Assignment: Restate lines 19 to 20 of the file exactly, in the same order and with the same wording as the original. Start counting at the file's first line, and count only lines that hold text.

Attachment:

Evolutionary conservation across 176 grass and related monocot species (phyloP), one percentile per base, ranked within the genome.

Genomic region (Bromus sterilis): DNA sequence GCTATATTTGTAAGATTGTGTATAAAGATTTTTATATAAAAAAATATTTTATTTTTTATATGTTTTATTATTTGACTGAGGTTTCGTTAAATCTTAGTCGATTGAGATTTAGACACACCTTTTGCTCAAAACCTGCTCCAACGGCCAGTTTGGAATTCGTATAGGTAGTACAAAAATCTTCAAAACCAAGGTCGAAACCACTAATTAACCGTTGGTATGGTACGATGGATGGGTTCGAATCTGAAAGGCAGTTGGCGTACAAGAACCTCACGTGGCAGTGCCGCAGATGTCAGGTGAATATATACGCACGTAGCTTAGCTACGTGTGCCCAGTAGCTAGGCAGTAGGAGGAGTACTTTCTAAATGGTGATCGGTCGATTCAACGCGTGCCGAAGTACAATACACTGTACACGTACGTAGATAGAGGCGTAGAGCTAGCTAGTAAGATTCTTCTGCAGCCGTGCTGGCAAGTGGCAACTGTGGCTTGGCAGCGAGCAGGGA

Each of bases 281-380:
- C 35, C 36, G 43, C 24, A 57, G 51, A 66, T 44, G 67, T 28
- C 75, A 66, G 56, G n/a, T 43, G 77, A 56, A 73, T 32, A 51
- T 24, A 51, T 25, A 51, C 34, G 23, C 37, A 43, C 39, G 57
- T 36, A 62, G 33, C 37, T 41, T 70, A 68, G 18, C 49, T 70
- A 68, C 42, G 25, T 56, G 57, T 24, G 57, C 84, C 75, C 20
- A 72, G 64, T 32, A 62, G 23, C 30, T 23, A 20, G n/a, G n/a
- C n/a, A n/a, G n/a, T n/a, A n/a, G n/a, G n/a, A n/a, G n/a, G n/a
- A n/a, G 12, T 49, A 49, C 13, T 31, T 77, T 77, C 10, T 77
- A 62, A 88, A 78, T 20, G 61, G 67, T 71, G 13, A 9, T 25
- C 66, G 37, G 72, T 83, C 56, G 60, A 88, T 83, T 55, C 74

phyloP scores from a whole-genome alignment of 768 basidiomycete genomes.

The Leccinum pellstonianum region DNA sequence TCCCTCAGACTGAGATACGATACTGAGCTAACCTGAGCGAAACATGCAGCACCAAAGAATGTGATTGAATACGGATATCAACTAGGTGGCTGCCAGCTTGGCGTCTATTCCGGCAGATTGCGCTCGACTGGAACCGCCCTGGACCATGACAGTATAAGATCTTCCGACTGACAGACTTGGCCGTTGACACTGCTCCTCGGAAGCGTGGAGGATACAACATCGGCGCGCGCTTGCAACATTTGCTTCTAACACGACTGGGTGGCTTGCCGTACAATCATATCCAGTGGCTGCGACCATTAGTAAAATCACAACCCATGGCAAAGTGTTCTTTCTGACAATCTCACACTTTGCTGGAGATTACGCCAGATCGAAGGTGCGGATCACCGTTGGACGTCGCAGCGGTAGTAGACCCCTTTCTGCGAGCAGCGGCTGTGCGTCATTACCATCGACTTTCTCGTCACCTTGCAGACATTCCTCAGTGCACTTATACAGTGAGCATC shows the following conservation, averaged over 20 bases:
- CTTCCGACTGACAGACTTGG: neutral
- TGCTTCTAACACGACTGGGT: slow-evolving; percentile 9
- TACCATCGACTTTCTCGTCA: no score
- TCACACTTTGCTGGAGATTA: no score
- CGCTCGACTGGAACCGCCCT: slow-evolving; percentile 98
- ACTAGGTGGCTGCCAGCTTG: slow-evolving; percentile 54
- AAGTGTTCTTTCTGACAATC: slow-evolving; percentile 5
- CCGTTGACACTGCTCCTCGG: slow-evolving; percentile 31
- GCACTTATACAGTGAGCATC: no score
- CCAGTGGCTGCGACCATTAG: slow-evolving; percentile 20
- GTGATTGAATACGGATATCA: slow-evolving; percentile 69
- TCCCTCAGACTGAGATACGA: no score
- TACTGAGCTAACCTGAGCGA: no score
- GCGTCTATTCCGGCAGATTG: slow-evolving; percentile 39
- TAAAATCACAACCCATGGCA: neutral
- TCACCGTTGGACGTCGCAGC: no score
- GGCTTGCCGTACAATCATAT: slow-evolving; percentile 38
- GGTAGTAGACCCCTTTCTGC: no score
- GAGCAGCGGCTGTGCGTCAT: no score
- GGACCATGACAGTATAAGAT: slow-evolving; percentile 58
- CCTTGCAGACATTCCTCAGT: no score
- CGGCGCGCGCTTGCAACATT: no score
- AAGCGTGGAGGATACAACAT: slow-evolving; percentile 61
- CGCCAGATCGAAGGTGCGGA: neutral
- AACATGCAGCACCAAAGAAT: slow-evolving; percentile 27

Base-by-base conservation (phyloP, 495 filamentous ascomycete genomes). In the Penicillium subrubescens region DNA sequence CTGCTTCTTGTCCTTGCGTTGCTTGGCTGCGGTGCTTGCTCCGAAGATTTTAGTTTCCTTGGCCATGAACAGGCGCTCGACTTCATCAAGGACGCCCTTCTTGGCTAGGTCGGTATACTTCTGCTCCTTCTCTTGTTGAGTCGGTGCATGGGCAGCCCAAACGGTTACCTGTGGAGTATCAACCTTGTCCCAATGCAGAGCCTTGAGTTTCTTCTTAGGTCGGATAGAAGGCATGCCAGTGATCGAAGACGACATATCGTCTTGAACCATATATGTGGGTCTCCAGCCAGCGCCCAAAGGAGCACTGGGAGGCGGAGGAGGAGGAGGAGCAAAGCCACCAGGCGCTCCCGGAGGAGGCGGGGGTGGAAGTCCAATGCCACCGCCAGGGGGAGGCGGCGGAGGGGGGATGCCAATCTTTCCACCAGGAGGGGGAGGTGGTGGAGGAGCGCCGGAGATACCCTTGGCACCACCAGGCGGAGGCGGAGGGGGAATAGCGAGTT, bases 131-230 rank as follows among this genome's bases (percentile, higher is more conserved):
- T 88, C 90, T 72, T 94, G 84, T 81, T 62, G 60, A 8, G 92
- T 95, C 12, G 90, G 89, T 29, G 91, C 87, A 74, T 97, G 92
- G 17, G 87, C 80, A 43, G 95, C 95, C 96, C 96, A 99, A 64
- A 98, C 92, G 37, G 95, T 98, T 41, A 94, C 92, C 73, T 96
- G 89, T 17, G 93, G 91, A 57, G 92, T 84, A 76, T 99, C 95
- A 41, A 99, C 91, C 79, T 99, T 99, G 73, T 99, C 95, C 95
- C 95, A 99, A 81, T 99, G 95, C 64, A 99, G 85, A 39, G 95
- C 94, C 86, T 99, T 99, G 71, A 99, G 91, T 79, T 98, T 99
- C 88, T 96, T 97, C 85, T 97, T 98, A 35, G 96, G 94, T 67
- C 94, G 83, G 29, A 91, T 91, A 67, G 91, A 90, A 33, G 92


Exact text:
- TCACACTTTGCTGGAGATTA: no score
- CGCTCGACTGGAACCGCCCT: slow-evolving; percentile 98